"What has become clear is that someone selling those Visas fished her application out from the garbage and submitted it. We've managed to track down a copy of the form she had filled out, and in the signature area is a big 'N/A'. So now her personal information is being sold to every telemarketer, spammer, and junk mail shop in North America. What can she do? We'd like to sue the company who fished the application from the garbage and make a lesson out of them, but what is there to sue over? Is the loss of personal information even considered a tort?"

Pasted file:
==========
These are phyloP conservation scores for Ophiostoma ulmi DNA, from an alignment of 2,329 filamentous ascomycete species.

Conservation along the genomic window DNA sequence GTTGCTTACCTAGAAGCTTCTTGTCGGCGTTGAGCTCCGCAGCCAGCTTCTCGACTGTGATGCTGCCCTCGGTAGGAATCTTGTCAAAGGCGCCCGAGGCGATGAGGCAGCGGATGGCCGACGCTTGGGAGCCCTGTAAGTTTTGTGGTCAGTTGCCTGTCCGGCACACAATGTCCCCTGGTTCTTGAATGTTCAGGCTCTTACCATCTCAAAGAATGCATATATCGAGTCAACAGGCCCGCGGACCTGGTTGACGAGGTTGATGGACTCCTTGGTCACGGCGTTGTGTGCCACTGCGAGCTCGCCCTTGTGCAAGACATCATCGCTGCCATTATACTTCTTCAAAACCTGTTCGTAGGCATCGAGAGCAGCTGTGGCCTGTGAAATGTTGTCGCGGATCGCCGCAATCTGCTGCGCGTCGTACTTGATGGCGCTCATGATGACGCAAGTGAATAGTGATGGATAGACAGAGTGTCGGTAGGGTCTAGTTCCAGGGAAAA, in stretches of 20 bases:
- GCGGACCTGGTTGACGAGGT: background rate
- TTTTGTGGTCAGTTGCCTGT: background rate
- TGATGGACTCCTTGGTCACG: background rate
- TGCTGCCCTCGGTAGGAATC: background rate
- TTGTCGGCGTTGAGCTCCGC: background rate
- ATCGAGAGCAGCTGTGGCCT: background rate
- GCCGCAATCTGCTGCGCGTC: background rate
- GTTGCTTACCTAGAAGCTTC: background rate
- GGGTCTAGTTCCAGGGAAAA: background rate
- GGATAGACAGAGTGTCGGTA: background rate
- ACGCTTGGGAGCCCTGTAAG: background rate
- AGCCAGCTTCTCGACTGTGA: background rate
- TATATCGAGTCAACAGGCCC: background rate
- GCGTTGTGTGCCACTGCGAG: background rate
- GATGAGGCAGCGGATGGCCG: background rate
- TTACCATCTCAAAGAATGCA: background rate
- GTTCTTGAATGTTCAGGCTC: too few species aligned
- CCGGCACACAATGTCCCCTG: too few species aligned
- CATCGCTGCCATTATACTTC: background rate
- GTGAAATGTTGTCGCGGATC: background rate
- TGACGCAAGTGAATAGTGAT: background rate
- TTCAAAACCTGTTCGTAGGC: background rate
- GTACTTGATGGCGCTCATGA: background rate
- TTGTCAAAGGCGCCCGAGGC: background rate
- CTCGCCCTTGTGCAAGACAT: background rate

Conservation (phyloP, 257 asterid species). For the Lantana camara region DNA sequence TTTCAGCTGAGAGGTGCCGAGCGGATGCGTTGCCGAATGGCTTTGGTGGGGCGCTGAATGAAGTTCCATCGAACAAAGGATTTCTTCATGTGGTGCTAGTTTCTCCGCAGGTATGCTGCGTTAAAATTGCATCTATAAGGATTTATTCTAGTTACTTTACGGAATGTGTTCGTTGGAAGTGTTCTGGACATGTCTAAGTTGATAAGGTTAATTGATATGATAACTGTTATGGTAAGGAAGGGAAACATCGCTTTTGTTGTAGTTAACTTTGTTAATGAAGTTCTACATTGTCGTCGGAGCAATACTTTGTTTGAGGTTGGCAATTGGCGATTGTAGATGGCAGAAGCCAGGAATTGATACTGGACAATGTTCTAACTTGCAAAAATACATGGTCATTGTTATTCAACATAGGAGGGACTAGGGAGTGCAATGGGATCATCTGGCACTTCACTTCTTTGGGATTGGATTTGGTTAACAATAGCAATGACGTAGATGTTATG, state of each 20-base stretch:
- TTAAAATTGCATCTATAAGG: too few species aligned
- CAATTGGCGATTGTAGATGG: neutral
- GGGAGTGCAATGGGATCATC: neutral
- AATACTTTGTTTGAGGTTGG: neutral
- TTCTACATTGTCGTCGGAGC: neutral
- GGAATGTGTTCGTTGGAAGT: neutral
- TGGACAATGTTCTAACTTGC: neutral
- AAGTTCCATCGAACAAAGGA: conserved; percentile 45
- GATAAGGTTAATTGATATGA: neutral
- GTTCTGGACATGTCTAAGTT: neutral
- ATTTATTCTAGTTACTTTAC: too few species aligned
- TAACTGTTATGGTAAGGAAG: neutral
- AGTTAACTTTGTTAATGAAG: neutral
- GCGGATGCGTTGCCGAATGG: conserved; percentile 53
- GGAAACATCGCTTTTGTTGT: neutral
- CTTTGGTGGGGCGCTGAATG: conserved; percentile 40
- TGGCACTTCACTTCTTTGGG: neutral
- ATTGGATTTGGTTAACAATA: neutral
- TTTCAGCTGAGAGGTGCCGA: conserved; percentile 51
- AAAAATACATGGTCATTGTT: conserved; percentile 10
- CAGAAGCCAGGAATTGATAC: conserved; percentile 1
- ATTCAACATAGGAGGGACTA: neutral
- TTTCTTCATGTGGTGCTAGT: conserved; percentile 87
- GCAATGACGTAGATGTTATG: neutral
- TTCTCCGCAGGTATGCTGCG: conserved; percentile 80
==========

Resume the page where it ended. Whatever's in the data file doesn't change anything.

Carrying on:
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GreenCrackBaby asks: "My wife was at a mall about a year ago when she ran across one of those groups who were trying to sign people up for a Visa credit card. Since she didn't yet have a credit card, she decided she'd fill out the form. She had everything filled out and was ready to sign it when she noticed the draconian fine print that essentially promised that they would sell her personal data to anyone they could, so instead of signing the form she said 'no thanks' and tossed it in the garbage. That was a mistake she has been made to regret. Almost immediately SPAM to her university email address went from 0 to 20 a day, and has been slowly increasing since. Soon we started to receive a large number of telemarketing calls to our home (where before we had received almost none). Junk mail addressed to her went through the roof. It wasn't until the Visa card arrived addressed to her that we knew what had happened." It appears that someone fished this woman's application out of the garbage and submitted this anyways, without a signature. How is something like this even close to being legal?